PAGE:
Home Conservation Empowering Communities: WWF Equips Advocates to Amplify Local Voices for Change

Empowering Communities: WWF Equips Advocates to Amplify Local Voices for Change

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Gizo, Solomon Islands (04 July 2023) – Recognising the value of integrating local community voices into policy and decision making, the World Wide Fund for Nature (WWF) completed a community advocacy training for community advocates from 13 project sites across the Western Province, equipping them with skills to effectively communicate and highlight community needs. 

Communities are directly affected by decisions made at various levels of governance and similarly, are also the ones that suffer the most when the natural environment they have proximity to is undermined. Therefore, the primary principle of this advocacy training is to ensure that the needs and aspirations of indigenous and local communities are not only reflected in development programmes but form its very foundation.

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Participants were introduced to the basic skills of identifying key issues to be addressed, planning and designing key messages and campaigns to advocate their priorities to decision makers, especially during community visits. Part of the training was to also highlight to the community advocates the importance of consulting and collectively agreeing as a community on urgent issues and priorities to be advocated to decision makers at the provincial and national level.

“I often take all issues in the community on my shoulder however, this training has helped me realise that I cannot do it myself but I need to share the responsibility to other leaders so that together we can help our community move forward”, said Community Facilitator of Varu community, Ms. Danica Judath.

Echoing similar sentiments, the Nusatuva Community Facilitator, Sendrick Ledley said; “The training has brought me to a standard where I can go back to my community and identify and try to solve complex issues in the community.”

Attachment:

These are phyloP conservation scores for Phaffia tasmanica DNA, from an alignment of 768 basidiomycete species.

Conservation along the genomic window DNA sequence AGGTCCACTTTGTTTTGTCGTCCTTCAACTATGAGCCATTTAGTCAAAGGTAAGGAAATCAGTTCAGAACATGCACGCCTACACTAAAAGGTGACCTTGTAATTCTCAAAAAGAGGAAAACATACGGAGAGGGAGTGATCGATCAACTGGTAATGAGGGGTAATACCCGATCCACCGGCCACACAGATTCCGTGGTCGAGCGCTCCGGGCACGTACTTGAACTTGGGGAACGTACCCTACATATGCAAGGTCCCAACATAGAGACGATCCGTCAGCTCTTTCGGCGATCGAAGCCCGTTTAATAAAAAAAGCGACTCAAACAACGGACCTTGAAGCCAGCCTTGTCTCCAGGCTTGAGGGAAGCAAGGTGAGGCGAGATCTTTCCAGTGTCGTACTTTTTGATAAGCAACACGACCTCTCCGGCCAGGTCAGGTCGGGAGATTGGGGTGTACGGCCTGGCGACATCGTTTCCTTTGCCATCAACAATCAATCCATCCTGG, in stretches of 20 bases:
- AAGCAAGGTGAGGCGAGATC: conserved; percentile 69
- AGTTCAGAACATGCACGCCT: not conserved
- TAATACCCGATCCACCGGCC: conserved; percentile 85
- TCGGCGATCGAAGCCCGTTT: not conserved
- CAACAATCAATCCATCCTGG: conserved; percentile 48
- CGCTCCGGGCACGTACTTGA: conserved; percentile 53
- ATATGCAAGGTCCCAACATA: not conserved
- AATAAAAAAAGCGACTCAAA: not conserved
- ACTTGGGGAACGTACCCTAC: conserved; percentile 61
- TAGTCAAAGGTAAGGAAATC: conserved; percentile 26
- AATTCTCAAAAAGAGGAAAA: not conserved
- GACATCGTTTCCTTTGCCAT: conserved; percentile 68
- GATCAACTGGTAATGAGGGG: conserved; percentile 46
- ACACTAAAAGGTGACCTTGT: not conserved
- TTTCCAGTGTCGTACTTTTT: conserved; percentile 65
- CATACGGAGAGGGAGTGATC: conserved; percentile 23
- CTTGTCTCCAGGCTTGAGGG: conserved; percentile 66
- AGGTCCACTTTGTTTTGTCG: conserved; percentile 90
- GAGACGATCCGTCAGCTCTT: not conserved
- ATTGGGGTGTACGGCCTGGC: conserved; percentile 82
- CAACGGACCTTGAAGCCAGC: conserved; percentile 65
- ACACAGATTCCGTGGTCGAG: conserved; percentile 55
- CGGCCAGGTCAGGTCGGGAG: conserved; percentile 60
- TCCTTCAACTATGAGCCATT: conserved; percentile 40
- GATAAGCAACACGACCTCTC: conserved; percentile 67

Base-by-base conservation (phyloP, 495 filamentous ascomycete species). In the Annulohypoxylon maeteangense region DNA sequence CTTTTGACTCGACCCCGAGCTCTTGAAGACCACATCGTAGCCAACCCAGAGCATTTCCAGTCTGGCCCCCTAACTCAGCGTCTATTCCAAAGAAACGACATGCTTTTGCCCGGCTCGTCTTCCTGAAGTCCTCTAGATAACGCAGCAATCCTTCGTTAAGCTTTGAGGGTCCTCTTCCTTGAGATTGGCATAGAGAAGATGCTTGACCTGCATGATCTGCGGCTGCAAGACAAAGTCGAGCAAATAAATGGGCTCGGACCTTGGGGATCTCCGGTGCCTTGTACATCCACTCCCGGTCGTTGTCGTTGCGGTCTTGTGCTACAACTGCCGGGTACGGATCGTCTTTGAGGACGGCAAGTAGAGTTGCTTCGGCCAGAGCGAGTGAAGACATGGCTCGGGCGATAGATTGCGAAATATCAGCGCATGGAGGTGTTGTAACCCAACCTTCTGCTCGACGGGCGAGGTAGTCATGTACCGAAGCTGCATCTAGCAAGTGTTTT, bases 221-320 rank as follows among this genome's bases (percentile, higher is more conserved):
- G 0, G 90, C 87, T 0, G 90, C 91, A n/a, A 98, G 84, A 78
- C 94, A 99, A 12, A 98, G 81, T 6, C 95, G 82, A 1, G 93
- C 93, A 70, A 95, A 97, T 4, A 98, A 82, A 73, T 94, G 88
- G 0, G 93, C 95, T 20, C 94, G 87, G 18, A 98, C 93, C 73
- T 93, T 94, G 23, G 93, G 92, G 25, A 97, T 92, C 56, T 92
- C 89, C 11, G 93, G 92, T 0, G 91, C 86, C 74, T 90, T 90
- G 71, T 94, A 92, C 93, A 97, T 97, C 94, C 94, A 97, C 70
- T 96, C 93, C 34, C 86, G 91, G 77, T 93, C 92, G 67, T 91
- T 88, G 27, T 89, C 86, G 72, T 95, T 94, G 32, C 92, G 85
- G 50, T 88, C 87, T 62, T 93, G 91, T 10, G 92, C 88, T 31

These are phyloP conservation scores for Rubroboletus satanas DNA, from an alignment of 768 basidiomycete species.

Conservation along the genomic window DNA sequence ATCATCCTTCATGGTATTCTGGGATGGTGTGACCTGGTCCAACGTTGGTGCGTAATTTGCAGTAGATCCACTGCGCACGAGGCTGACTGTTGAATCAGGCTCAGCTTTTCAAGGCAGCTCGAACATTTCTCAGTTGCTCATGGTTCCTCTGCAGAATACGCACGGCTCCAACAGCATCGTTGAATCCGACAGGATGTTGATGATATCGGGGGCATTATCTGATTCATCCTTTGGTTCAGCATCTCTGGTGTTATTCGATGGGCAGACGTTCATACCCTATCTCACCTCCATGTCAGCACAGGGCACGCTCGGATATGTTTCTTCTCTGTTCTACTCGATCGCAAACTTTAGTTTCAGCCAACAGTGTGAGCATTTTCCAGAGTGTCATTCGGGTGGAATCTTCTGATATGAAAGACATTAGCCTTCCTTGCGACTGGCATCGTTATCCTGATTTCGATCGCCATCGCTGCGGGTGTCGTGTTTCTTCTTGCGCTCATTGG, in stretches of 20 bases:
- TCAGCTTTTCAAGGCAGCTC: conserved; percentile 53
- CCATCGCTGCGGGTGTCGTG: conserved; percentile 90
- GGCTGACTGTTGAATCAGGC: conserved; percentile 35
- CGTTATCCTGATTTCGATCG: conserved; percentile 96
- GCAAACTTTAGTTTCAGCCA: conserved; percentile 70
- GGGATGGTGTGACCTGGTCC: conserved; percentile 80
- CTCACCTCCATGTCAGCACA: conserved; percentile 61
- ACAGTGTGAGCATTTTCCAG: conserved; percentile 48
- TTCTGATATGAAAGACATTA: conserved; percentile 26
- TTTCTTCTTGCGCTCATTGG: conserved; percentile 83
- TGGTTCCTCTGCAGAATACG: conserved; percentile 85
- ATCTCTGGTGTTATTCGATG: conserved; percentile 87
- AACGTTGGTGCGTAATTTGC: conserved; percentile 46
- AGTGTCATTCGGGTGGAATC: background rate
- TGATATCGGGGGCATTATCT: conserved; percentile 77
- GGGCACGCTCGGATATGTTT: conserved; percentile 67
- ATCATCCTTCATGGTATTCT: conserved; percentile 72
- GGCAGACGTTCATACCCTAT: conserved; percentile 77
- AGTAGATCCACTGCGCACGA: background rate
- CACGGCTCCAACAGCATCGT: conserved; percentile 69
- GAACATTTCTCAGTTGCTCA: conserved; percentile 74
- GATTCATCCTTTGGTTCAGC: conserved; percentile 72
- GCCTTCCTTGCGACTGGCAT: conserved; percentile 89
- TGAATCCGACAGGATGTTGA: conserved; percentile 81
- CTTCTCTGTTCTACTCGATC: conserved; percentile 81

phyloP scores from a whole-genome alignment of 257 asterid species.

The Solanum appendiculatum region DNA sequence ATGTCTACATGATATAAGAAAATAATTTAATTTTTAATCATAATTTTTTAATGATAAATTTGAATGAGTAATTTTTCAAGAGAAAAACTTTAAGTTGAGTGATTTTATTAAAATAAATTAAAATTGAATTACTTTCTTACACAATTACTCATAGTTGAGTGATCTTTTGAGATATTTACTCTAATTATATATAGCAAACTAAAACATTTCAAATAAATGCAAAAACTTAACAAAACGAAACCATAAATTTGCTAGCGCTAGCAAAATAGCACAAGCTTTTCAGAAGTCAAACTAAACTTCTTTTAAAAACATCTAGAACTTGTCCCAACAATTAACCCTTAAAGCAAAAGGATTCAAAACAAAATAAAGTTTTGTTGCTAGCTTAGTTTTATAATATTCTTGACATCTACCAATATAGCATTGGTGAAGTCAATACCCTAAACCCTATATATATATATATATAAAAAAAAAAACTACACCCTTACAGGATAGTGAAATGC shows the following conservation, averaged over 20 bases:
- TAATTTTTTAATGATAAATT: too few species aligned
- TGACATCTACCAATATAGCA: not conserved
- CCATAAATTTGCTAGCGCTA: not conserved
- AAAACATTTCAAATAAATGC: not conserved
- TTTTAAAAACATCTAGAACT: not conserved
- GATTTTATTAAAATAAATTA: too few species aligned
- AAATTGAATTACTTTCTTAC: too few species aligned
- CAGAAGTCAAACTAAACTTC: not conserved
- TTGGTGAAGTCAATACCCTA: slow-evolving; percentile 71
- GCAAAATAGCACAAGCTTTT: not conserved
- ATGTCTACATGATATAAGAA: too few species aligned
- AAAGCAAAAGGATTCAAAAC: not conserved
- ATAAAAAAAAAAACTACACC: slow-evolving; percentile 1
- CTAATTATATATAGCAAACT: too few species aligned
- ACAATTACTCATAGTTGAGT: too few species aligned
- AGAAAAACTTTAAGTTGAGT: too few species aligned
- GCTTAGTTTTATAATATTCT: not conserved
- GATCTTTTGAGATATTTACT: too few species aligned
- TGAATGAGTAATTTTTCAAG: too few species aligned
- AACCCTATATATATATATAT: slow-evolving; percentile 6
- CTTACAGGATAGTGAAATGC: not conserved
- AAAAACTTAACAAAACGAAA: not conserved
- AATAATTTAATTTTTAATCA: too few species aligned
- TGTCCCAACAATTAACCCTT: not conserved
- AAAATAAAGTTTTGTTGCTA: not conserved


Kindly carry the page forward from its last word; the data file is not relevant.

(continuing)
Addressing interrelated risks such as human rights issues, governance and infrastructure development in conjunction with conservation efforts requires a comprehensive and integrated approach. As such, participants undertook an introspective exercise to evaluate their personal traits so they were well-equipped to champion their communities’ causes effectively and ethically.

By recognizing and addressing these modern-day risks, conservation initiatives can become more effective, resilient, and responsive to the complex challenges facing ecosystems and biodiversity.

A key outcome of the training was the identification of at least one top community priority that community advocates could collectively champion at relevant forums, both locally and nationally. These community reps will now play a leading role in raising awareness about environmental, social and economic issues affecting their wellbeing.

Participants also heard from the President of the Nusatuva Women’s Community Savings Club, Rindah Melsen, who represented her community and Solomon Islands at the first United Nations (UN) Oceans Conference in New York in 2017 where she spoke on women’s role in resource management.

“It is important for community advocates to have good skills in debating so they can clearly communicate on behalf of their community the issues they face and provide any necessary evidence to support their points, discuss solutions and be persuasive,” said WWF-Pacific Solomon Islands Conservation Programme Manager, Henry Kaniki.

He added, “At WWF we recognize that only and until people’s most basic needs are met can they effectively be nature’s stewards.”

The three-day training was made possible through the First Voices of Oceania Project which is a partnership between WWF-Pacific and WWF-Australia.

A similar training was also undertaken in WWF-Pacific project sites in Fiji and one is planned for Papua New Guinea later in the year.

In the revitalised WWF-Pacific 2025 Strategic Plan, it recognises the vital role of communities as partners and places a strong emphasis on supporting and engaging with local communities. By valuing and integrating traditional knowledge and practices, WWF-Pacific aims to deepen the understanding of the intricate connections between people and nature. This approach links bottom-up conservation models to global policy, creating a harmonious and effective approach to conservation and sustainable development.

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